Our second highlight today is the game "Bible Ball". All you need to play is a small-medium sized ball and a group of teens. Have your students sit in a circle and explain how the game works: You (youth leader) will throw the ball to one of the students, upon catching the ball the student must name one thing from the category you have chosen. Let's say the category is men of the bible, the teens must name someone like Moses or Adam. Once they have said their answer they then pass the ball to whoever they want. You will have to make the rules of no hard throws and must give everyone a chance. Have several categories prechosen and when a student cant come up with an answer...they are out. The last 1-2 left are the winners. This is a great game to get the teens loosened up, as well as reinforcing basic bible knowledge.
For this weeks talk sparker, I want to talk about making mistakes and what to do. What I want to say is summed up by this little saying: Good People - Weak Moments. How true this is. As Youth Leaders, we talk a lot about what things the teens should stay away from and how they should act, but have you ever taken the time to talk with them about what they should do WHEN (not if) they mess up. None of us are expected to be perfect, we are human and as humans we are going to slip up at times. You need to make sure that your teens are aware of this often overlooked fact and then walk them through handling the aftermath of their mistake. This little illustration may help them better understand: The only difference between a sinner and a saint, is a saint picks himself back up when he falls down. He doesn't wallow in his mistakes. Give the teens solid real life guidance in what to do. They will appreciate it more than you will know.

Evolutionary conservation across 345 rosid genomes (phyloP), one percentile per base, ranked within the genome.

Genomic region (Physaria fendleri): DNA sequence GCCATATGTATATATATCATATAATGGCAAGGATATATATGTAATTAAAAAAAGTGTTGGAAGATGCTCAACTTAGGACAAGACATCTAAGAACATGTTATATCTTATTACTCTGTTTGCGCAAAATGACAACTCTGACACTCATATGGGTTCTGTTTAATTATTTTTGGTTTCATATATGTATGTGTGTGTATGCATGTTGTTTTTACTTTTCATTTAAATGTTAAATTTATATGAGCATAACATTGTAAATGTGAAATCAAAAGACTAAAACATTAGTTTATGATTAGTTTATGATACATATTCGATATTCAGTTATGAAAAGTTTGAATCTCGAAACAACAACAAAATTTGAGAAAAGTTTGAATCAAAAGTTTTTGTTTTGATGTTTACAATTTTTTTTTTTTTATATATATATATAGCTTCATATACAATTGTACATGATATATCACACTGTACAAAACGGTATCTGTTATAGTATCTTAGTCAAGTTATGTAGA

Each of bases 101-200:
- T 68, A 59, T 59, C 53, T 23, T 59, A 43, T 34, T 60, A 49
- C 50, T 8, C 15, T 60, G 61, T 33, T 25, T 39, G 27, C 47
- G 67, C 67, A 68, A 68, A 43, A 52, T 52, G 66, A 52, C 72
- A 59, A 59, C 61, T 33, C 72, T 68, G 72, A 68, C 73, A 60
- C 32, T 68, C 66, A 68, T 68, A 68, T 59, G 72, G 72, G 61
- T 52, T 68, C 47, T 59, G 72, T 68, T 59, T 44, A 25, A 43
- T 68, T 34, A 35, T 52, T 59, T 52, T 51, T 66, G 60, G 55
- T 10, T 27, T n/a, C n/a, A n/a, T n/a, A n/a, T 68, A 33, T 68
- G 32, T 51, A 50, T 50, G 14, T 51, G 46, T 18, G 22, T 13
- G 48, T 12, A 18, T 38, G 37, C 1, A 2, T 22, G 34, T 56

Saturday, June 6, 2009

Youth Ministry Lite #5

Welcome back for more great ideas and insights into the world of youth ministry. This weeks first highlight is one of my all-time favorite websites to get lesson ideas, video lessons, and handouts: Dare 2 Share Ministries ( in an ace in the hole and Youth Pastor or Youth Leader should be without it in our "little black book" for youth ministry resources. Greg Stier, the founder, does a great job at providing top notch materials for for youth leaders, teens, and parents on his website, all for free! They even do conferences across America, teaching teens how to effectively share their faith with their friends.